Mostly say, hooray for our side

It’s time we stop, hey, what’s that sound
Everybody look what’s going down

Paranoia strikes deep
Into your life it will creep
It starts when you’re always afraid
You step out of line, the man come and take you away

We better stop, hey, what’s that sound
Everybody look what’s going down
Stop, hey, what’s that sound
Everybody look what’s going down
Stop, now, what’s that sound
Everybody look what’s going down
Stop, children, what’s that sound
Everybody look what’s going down

Five to Eleven

The clock stopped.

At approximately 10:55 AM or PM, on some day in the last five months, the three AA batteries powering the old alarm clock gave up.  In about the same span, time stopped for more than 600,000 people globally who have, so far, perished at the receptors of an invisible viral invader.

I can replace the batteries. No one can replace the souls or salve the sorrow. Divine dictate does not drive pandemics. Germs do. That they outnumber us is a condition of residency on this planet.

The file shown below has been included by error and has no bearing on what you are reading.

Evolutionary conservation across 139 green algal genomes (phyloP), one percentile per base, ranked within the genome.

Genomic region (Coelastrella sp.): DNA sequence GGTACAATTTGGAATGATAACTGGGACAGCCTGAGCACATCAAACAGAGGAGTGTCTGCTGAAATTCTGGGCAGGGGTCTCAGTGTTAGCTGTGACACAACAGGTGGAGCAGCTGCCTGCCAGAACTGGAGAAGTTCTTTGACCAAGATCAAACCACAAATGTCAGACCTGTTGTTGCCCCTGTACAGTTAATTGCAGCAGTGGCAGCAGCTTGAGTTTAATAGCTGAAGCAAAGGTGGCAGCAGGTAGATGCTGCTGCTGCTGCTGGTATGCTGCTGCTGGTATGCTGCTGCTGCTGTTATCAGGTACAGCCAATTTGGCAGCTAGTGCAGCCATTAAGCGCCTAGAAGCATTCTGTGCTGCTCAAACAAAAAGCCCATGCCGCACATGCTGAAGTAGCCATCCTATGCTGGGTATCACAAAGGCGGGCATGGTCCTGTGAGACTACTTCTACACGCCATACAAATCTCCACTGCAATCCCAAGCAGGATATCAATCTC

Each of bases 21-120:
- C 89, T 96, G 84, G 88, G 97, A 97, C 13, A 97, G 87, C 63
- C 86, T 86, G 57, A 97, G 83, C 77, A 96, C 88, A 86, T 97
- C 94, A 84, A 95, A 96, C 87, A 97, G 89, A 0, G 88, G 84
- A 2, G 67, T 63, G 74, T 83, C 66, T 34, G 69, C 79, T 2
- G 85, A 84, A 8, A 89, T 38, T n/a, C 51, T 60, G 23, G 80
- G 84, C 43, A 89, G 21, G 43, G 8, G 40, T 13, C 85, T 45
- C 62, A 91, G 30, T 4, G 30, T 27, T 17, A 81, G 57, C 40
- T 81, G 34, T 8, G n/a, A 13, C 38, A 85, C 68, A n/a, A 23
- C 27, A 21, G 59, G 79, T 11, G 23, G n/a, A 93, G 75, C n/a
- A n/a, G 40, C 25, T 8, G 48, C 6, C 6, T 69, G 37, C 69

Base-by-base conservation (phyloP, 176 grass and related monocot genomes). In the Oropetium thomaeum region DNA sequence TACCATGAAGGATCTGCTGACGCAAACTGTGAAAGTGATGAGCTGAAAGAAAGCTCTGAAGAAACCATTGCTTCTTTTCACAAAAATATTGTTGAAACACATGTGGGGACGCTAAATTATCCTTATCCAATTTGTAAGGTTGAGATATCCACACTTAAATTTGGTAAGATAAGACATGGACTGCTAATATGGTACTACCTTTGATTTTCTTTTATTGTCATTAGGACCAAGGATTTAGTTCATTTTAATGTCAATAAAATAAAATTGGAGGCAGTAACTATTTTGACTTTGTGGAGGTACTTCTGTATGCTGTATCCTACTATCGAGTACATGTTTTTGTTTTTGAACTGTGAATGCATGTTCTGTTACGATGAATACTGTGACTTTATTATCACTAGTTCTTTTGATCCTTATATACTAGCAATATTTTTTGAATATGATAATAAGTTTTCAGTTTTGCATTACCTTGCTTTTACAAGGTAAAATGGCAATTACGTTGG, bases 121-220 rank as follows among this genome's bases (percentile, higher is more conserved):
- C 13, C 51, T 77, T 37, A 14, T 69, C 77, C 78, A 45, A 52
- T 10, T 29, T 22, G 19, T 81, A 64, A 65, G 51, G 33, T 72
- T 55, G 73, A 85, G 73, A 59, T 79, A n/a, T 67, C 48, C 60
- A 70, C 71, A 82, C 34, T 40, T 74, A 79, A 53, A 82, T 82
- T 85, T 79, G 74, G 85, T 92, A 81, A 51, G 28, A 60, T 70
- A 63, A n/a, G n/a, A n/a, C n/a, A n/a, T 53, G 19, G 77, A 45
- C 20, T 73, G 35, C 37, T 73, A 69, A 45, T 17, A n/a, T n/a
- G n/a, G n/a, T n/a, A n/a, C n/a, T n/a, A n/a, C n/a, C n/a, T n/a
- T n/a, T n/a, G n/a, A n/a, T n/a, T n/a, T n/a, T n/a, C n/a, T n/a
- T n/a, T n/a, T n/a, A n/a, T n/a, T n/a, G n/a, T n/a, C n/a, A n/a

Yet something stirs.  Though stilled, there remains enough power in the clock for its light when touched in the dark.  Something to that.


When Dogs Dream

A furry paw twitches, breath quickens, a tail flicks.  Dream-chasing rabbits in a game of hide and seek.

It’s quiet now.  The dreamer passed on to the Great Grassy Yard today.

The name was Bond.  James Bond.

Great shaggy head, those furry paws ran the Great Grassy Yard in this world until age took its toll.

Everyone thinks their dog is special—and they are right.  James brought energy to my family that had been missing forever—that is pretty heavy lifting for a dog.

Or a doge.  James was an AKC Champion Shiba Inu, contributing many puppies to the world in his years at stud.  And then he whirled into our lives, a pal to all with a driving interest in squishing squeak toys while rolling upon them, four paws in the air.

The man himself is no longer, but his soul lives on. He passed at home where he used to run, surrounded by flowers, butterflies, sky, trees, and the wind.

Of James, no truer words were ever spoke, “He has been a life force for friendly tolerance.” Few of any species can say the same.  I will miss you James.

Was it then?

Up the gentle green hill, mid-morning sun dapples through the leafy ring around this landscape. Pick up speed running down again, laughing, arms akimbo, making fluttering shadows in the sun.

What’s it all for?

Once many of us ran our own green slopes when young.  Half a century later, probably few of those young’uns do.  For me, time has collapsed, my future passed, and the timeless summer day comes again. If only for the exhilarating run past sun, shade, and flower on a peerless blue sky day.